By Heather Graves
BROWN COUNTY – November’s ballot will include an advisory referendum question asking voters for their thoughts on nonpartisan redistricting procedures, following a vote by county supervisors Wednesday, June 17.
The ballot question – “Should the Wisconsin Legislature create a nonpartisan procedure for the preparation of legislative and congressional district plans and maps?” – was approved with a 15-10 vote, with one supervisor excused.
The topic had full board support. However, some supervisors thought because county support was obviously high, they could pass that along to legislators with a direct resolution instead of spending money on a referendum.
“I support the question,” said District 26 Supervisor Keith Deneys. “It’s kind of like asking who likes ice cream. I don’t want gerrymandering. I don’t want unfair district lines. I think all of us agree – we are in support of nonpartisan procedures. But it’s been brought up a number of different times here that we are elected to represent the citizens of our districts. And we can do that without spending $2,000-$4,000 to have a referendum. We can pass a resolution in support and send it down to the Legislature that says the same thing.”
Others believe putting the possible support of the entire county behind the request would hold more weight in Madison.
“I do think it is more powerful if the actual residents of Brown County share their voice,” said District 23 Supervisor Ray Suennen. “It gets heard a little louder in Madison then just a county board proposing it and shipping it forward.”
Though supervisors voiced concerns of the Legislature not being responsive to communications from the county in the past, they agreed it isn’t a reason to stop trying.
“I have been on the board for just over eight years now, and the state very rarely does listen to us, they don’t take our resolutions seriously, they don’t take our referendums seriously,” said Vice Chair Tom Sieber. “I think in this case for sure, we need to put this on the ballot and let the people’s voices be heard. Just because they aren’t listening doesn’t mean we stop trying and just throw our hands up in the air. This issue is very much a local issue. Constituents want to have their voice heard on this issue, more than just through their supervisor. They want their voice heard at the ballot box.”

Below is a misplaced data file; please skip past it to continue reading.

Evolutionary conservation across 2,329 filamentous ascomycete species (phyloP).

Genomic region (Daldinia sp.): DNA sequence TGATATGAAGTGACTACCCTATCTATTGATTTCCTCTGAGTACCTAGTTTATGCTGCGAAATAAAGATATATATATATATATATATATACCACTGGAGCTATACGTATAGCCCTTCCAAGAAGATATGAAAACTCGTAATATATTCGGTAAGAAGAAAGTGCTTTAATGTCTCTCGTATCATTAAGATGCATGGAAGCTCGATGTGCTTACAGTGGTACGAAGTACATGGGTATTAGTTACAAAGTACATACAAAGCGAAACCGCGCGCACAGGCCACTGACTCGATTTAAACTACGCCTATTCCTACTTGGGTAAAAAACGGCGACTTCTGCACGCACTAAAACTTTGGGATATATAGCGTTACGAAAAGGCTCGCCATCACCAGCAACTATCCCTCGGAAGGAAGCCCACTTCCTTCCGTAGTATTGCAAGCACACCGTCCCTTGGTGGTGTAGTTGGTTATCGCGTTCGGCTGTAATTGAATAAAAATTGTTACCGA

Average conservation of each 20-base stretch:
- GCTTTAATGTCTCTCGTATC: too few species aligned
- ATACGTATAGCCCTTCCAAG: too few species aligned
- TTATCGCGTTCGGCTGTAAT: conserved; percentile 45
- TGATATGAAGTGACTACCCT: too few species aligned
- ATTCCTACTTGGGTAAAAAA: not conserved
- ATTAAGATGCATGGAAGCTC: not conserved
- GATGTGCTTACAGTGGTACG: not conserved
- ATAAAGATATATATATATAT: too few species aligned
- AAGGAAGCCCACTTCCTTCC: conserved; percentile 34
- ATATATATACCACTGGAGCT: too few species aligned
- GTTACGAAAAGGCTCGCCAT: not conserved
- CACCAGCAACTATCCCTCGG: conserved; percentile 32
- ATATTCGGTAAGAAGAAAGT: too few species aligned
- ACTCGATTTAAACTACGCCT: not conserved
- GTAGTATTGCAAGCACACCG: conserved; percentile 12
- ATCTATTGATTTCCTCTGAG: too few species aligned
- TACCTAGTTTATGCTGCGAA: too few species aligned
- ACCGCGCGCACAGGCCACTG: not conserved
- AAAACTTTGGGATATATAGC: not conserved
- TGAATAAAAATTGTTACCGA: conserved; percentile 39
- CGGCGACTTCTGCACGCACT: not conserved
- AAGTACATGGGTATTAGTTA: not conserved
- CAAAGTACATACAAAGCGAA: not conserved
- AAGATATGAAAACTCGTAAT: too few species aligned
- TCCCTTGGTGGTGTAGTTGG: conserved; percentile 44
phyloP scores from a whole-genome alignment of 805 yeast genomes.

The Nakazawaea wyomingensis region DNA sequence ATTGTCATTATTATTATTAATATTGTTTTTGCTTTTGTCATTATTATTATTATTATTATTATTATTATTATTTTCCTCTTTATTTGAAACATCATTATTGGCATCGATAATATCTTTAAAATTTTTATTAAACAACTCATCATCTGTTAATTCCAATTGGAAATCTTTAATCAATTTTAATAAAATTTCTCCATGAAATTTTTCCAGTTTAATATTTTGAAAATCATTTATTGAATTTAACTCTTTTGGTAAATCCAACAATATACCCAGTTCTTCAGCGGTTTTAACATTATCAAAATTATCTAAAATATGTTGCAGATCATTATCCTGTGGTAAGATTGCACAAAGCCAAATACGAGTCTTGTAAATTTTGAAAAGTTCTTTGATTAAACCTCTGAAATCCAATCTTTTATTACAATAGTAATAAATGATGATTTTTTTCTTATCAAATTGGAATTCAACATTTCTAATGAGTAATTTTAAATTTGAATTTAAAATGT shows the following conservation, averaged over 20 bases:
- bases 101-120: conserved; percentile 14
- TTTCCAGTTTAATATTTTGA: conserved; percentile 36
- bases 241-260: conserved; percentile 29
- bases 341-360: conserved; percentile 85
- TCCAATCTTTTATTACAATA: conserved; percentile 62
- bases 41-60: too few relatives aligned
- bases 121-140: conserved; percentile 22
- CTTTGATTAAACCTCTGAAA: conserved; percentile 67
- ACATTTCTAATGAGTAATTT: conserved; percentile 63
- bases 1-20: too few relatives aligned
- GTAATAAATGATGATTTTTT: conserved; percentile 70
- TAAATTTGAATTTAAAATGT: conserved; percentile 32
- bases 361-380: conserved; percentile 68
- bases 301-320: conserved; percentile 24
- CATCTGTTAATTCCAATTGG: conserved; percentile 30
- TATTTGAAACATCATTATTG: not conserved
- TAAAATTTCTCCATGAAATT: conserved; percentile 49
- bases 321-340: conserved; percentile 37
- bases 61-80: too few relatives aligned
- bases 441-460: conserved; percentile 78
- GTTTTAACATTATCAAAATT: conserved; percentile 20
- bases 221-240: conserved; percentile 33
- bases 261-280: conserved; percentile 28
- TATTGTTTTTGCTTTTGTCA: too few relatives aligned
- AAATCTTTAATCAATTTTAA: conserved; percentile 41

In-person board meeting
The July 15 County Board meeting will be held at the Resch Center after supervisors approved a return to in-person meetings on a 16-9 vote.
However, not all supervisors were in favor of in-person meetings with the uncertainty of what’s ahead in regards to COVID-19.
“I think we can show leadership by showing concern for all the precautions that we are told to undertake to protect not just our health, but all our constituents and general public and continue virtual meetings, which are going well,” said District 14 Supervisor Joan Brusky. “As I’ve heard recently, we may be tired of the virus, but the virus is not tired of us. It’s still there.”
Others were confident with proper planning the meeting can take place safely.
“I definitely support meeting in-person,” said District 22 Supervisor Tom Peters. “I think what has been talked about with taking precautions makes a lot of sense. But I think we have to begin to show leadership that life has to get back to normal. As a board, I think we need to demonstrate leadership, take precautions and have the meeting in person.”
County staff said they will work with the health department and take all recommended precautions including masks, hand sanitizer and social distancing practices.
More information will be released when details are ironed out.
The public will be welcome to attend the meeting.